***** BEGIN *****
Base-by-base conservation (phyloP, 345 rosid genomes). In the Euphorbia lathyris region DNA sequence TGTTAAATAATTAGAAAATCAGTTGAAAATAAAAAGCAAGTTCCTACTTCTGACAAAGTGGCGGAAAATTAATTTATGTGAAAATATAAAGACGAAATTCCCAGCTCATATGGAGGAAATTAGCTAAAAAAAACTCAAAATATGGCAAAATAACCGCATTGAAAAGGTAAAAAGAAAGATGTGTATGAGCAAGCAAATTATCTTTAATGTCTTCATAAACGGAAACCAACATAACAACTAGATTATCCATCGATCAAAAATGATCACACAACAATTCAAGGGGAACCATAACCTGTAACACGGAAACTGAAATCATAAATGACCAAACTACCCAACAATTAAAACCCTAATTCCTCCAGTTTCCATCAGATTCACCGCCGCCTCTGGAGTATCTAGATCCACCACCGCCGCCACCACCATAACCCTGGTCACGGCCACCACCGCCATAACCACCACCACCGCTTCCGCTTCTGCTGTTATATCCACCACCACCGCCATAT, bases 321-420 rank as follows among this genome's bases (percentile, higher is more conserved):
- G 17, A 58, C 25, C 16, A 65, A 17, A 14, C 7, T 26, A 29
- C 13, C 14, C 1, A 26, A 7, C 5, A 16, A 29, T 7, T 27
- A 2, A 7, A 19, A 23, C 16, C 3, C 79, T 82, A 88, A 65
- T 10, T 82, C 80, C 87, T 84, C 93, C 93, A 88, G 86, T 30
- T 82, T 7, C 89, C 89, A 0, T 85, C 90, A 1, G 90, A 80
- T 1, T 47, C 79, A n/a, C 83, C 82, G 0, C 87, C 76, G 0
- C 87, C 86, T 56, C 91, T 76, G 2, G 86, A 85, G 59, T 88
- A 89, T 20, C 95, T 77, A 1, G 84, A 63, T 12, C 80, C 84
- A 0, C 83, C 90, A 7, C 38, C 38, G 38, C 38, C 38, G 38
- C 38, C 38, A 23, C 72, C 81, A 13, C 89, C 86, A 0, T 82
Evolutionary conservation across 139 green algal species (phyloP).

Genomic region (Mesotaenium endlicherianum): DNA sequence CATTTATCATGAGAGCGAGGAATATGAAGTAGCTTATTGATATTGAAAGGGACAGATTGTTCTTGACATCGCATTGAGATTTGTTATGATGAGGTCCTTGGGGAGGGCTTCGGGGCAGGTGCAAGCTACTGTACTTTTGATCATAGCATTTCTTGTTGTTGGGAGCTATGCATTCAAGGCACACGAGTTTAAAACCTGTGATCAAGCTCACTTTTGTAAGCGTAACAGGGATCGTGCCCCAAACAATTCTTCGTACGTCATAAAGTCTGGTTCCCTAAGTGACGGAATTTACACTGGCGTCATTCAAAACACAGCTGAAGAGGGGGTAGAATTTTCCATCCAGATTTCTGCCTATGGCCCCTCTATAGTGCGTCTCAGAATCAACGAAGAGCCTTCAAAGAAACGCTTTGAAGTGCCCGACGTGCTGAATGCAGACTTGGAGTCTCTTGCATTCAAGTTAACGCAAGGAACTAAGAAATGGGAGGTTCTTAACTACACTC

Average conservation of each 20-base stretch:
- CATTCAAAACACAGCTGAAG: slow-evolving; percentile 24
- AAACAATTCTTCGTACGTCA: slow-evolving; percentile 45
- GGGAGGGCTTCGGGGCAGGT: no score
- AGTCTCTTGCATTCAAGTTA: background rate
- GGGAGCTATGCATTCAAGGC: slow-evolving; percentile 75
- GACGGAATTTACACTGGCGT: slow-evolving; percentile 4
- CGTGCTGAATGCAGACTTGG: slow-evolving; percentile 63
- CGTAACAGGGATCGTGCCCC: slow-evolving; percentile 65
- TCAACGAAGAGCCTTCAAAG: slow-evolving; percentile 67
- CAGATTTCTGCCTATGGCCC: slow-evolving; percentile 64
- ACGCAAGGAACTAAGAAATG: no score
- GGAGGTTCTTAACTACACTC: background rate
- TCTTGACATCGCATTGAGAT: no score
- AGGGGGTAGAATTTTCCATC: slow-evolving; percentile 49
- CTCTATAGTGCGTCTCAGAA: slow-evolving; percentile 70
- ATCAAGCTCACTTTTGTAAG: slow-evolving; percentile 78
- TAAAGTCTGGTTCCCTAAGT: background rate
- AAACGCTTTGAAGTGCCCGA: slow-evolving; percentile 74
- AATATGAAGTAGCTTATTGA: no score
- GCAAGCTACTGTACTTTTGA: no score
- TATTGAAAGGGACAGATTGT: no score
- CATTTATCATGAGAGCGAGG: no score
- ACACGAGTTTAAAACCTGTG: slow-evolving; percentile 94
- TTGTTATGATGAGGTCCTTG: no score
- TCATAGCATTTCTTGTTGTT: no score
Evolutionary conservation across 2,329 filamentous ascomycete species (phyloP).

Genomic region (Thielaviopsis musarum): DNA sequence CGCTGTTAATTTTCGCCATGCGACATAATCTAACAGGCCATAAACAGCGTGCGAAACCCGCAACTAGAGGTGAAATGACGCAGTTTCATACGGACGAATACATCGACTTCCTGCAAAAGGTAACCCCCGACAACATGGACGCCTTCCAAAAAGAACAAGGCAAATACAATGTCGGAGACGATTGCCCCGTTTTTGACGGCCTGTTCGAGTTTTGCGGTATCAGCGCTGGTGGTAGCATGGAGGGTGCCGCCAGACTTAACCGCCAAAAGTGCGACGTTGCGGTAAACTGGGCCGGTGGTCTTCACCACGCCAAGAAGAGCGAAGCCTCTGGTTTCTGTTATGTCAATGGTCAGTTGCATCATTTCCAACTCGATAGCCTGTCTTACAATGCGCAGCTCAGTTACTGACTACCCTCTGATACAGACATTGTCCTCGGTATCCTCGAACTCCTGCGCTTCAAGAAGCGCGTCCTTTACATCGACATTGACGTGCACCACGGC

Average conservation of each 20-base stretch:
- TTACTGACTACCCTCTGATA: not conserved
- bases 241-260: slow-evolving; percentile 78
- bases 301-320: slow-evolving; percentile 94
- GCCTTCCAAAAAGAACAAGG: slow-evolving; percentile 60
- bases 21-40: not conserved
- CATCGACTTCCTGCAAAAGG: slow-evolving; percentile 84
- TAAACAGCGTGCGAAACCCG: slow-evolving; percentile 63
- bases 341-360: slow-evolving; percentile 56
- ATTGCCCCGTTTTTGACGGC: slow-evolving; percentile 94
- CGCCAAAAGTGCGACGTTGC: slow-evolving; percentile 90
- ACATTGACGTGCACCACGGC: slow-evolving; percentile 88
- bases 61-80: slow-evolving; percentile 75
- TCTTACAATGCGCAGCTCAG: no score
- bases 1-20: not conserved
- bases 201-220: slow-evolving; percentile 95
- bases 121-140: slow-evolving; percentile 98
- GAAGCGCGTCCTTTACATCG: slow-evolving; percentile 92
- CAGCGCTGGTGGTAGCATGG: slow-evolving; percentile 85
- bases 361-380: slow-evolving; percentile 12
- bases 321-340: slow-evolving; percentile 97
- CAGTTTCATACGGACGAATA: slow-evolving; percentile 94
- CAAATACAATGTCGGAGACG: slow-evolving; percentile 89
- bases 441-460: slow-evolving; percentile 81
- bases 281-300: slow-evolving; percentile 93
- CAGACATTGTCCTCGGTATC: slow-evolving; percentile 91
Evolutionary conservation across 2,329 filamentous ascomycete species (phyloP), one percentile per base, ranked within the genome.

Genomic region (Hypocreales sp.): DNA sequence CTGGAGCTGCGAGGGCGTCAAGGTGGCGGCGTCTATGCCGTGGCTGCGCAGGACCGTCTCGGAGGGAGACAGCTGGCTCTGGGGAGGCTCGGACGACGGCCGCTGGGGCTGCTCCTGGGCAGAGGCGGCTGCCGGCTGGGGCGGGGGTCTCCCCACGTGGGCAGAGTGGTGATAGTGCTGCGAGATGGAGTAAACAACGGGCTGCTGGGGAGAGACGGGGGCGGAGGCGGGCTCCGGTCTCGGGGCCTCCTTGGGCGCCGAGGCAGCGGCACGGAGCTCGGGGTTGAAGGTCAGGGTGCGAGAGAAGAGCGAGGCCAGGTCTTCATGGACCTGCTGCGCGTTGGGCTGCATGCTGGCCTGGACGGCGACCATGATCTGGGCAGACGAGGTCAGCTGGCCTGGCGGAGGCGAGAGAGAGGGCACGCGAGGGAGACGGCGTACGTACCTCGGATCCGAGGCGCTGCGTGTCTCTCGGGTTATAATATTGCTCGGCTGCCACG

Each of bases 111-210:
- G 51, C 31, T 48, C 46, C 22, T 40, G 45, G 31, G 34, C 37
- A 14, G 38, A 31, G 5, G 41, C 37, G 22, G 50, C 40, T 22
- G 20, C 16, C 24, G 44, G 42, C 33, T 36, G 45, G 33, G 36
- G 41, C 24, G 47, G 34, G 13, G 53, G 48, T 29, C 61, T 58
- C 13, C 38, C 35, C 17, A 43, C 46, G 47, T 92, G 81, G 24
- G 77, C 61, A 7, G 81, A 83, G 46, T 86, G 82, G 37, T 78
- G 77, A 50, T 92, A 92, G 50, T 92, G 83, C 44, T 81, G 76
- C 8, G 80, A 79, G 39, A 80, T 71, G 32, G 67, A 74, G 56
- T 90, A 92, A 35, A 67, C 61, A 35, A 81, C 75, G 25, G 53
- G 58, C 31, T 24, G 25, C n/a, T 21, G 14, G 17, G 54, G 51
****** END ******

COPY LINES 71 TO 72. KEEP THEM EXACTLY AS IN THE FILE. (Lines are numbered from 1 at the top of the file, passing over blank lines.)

- G 51, C 31, T 48, C 46, C 22, T 40, G 45, G 31, G 34, C 37
- A 14, G 38, A 31, G 5, G 41, C 37, G 22, G 50, C 40, T 22